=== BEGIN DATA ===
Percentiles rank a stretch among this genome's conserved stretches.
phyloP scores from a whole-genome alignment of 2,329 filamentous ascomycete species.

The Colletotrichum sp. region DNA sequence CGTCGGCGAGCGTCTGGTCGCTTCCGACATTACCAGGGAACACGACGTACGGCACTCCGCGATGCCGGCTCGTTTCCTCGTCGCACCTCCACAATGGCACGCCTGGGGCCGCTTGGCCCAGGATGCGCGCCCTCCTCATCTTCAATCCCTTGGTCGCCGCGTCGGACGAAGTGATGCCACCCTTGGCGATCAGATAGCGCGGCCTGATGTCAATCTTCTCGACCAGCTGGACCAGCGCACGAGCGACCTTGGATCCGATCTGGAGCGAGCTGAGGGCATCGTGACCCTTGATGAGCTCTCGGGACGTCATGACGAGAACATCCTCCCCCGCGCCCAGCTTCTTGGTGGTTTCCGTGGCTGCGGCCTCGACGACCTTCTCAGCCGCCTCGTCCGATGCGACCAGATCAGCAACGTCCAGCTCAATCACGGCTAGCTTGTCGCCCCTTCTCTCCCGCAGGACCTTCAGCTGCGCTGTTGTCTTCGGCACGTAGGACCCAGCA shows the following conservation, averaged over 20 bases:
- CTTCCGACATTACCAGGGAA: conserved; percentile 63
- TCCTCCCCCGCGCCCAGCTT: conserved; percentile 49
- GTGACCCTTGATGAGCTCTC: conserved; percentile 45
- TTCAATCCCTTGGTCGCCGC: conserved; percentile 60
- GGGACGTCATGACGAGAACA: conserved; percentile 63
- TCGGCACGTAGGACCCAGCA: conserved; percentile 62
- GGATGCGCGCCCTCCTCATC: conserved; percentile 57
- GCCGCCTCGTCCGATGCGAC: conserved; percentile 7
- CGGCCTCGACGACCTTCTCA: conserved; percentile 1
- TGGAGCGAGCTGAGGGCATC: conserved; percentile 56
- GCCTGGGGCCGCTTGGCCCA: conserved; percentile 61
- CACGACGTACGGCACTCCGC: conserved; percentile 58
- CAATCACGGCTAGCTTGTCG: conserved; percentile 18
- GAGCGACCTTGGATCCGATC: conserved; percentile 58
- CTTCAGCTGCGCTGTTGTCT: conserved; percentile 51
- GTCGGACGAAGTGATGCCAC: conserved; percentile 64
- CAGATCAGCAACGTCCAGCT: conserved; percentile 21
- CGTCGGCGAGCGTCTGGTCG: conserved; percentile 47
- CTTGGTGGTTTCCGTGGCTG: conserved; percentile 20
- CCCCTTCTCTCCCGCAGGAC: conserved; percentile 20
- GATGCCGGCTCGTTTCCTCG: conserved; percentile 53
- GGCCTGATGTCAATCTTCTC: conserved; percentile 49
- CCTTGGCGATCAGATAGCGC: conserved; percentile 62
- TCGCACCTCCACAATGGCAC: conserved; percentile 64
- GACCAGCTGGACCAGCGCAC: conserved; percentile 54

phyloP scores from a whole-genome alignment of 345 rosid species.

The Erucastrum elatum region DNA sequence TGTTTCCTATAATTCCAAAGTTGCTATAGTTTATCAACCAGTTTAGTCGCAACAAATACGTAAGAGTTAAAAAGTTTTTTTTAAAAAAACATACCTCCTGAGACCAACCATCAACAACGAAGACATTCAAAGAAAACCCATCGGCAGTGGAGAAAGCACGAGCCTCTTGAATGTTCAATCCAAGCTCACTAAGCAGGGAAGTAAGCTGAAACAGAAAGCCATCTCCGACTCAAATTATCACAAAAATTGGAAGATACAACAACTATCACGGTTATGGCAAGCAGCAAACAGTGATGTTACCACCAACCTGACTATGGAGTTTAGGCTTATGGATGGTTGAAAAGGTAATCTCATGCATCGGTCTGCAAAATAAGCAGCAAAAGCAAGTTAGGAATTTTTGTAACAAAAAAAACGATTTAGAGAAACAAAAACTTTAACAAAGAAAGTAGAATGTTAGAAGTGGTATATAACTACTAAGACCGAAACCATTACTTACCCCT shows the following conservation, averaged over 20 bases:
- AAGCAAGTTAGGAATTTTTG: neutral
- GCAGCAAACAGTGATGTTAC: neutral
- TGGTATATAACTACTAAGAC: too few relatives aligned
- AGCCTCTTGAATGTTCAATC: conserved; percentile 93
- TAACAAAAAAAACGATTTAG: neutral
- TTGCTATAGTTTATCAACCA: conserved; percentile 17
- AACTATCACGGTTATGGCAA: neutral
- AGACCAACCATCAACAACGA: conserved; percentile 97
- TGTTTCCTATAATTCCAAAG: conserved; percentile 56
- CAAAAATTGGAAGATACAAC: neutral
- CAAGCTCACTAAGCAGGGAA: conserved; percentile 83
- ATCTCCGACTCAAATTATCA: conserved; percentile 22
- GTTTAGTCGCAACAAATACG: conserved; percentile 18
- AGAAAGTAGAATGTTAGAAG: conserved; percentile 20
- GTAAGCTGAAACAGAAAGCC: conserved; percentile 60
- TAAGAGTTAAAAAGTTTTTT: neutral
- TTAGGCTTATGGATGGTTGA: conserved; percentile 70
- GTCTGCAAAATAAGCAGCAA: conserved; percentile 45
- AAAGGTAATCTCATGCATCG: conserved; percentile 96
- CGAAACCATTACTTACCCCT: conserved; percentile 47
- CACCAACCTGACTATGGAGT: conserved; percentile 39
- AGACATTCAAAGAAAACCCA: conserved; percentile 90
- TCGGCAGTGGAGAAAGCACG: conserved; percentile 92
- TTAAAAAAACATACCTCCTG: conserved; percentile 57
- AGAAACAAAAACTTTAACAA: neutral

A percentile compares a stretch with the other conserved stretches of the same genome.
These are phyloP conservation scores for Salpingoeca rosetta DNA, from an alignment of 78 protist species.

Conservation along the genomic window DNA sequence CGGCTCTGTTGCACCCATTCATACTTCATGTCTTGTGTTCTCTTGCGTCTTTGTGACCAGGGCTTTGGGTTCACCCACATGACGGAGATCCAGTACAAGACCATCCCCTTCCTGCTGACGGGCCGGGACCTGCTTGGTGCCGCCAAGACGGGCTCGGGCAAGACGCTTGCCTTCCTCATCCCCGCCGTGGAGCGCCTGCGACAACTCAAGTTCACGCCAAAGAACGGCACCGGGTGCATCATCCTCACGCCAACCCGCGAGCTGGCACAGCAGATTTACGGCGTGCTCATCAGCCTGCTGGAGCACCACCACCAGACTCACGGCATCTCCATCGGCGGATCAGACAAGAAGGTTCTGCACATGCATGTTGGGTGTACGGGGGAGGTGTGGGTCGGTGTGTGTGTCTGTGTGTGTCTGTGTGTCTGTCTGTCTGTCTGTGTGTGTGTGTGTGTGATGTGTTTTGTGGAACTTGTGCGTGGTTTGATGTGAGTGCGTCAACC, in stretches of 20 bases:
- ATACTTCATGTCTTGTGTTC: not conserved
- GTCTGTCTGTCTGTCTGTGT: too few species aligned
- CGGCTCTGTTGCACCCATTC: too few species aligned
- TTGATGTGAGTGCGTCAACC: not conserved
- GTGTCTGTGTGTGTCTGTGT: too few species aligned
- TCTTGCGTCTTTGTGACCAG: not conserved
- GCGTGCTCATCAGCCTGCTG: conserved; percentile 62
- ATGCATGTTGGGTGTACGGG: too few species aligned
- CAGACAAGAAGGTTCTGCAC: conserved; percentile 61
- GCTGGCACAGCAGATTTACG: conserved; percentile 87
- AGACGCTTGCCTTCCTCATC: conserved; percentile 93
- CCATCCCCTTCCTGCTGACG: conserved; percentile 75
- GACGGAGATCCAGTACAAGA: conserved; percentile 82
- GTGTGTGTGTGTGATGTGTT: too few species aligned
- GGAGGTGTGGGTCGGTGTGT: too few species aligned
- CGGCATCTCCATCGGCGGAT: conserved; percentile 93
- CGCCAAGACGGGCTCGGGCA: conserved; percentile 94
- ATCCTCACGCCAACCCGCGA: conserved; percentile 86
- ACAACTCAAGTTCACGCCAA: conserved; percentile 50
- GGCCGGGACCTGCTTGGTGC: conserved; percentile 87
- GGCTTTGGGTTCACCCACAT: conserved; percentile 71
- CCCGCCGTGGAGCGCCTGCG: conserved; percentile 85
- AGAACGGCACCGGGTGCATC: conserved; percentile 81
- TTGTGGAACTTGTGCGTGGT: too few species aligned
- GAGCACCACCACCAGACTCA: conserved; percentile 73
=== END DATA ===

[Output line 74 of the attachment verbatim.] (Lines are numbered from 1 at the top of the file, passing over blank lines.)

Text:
- CGGCATCTCCATCGGCGGAT: conserved; percentile 93